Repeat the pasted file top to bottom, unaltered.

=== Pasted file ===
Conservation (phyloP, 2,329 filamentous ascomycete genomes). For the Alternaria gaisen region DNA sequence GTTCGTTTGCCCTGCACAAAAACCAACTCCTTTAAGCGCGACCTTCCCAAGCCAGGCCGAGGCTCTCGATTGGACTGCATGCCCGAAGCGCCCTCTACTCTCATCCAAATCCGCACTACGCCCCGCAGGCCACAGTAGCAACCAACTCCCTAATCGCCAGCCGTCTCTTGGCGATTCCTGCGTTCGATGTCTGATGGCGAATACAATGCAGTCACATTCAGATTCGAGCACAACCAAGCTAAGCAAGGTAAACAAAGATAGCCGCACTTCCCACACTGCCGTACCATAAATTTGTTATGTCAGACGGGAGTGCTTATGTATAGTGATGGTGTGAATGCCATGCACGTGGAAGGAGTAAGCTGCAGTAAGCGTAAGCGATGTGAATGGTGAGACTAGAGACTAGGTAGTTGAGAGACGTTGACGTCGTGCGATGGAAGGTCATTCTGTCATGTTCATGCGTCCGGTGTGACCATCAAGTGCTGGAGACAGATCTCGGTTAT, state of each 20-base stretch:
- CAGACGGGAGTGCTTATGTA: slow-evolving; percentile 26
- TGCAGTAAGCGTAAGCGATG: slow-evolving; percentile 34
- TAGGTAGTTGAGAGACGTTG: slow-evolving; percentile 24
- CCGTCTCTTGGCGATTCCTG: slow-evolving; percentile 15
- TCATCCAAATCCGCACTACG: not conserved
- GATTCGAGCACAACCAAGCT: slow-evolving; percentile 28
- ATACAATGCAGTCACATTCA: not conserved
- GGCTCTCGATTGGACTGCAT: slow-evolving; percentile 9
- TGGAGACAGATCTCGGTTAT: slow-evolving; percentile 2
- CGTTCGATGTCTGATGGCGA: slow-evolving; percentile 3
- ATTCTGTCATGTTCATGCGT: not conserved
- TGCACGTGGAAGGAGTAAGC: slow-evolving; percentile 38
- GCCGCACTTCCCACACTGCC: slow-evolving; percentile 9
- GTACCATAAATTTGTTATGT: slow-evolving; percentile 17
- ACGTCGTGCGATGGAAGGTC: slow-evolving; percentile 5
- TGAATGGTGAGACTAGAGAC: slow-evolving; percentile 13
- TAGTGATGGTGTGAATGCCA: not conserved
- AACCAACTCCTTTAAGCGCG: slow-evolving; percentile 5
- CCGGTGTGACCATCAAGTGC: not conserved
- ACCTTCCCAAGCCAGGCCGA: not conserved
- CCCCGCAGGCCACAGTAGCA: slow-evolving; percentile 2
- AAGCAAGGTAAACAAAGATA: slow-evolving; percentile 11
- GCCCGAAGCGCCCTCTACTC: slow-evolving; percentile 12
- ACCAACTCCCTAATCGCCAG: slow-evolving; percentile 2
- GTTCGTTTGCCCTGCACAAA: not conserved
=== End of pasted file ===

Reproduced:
Conservation (phyloP, 2,329 filamentous ascomycete genomes). For the Alternaria gaisen region DNA sequence GTTCGTTTGCCCTGCACAAAAACCAACTCCTTTAAGCGCGACCTTCCCAAGCCAGGCCGAGGCTCTCGATTGGACTGCATGCCCGAAGCGCCCTCTACTCTCATCCAAATCCGCACTACGCCCCGCAGGCCACAGTAGCAACCAACTCCCTAATCGCCAGCCGTCTCTTGGCGATTCCTGCGTTCGATGTCTGATGGCGAATACAATGCAGTCACATTCAGATTCGAGCACAACCAAGCTAAGCAAGGTAAACAAAGATAGCCGCACTTCCCACACTGCCGTACCATAAATTTGTTATGTCAGACGGGAGTGCTTATGTATAGTGATGGTGTGAATGCCATGCACGTGGAAGGAGTAAGCTGCAGTAAGCGTAAGCGATGTGAATGGTGAGACTAGAGACTAGGTAGTTGAGAGACGTTGACGTCGTGCGATGGAAGGTCATTCTGTCATGTTCATGCGTCCGGTGTGACCATCAAGTGCTGGAGACAGATCTCGGTTAT, state of each 20-base stretch:
- CAGACGGGAGTGCTTATGTA: slow-evolving; percentile 26
- TGCAGTAAGCGTAAGCGATG: slow-evolving; percentile 34
- TAGGTAGTTGAGAGACGTTG: slow-evolving; percentile 24
- CCGTCTCTTGGCGATTCCTG: slow-evolving; percentile 15
- TCATCCAAATCCGCACTACG: not conserved
- GATTCGAGCACAACCAAGCT: slow-evolving; percentile 28
- ATACAATGCAGTCACATTCA: not conserved
- GGCTCTCGATTGGACTGCAT: slow-evolving; percentile 9
- TGGAGACAGATCTCGGTTAT: slow-evolving; percentile 2
- CGTTCGATGTCTGATGGCGA: slow-evolving; percentile 3
- ATTCTGTCATGTTCATGCGT: not conserved
- TGCACGTGGAAGGAGTAAGC: slow-evolving; percentile 38
- GCCGCACTTCCCACACTGCC: slow-evolving; percentile 9
- GTACCATAAATTTGTTATGT: slow-evolving; percentile 17
- ACGTCGTGCGATGGAAGGTC: slow-evolving; percentile 5
- TGAATGGTGAGACTAGAGAC: slow-evolving; percentile 13
- TAGTGATGGTGTGAATGCCA: not conserved
- AACCAACTCCTTTAAGCGCG: slow-evolving; percentile 5
- CCGGTGTGACCATCAAGTGC: not conserved
- ACCTTCCCAAGCCAGGCCGA: not conserved
- CCCCGCAGGCCACAGTAGCA: slow-evolving; percentile 2
- AAGCAAGGTAAACAAAGATA: slow-evolving; percentile 11
- GCCCGAAGCGCCCTCTACTC: slow-evolving; percentile 12
- ACCAACTCCCTAATCGCCAG: slow-evolving; percentile 2
- GTTCGTTTGCCCTGCACAAA: not conserved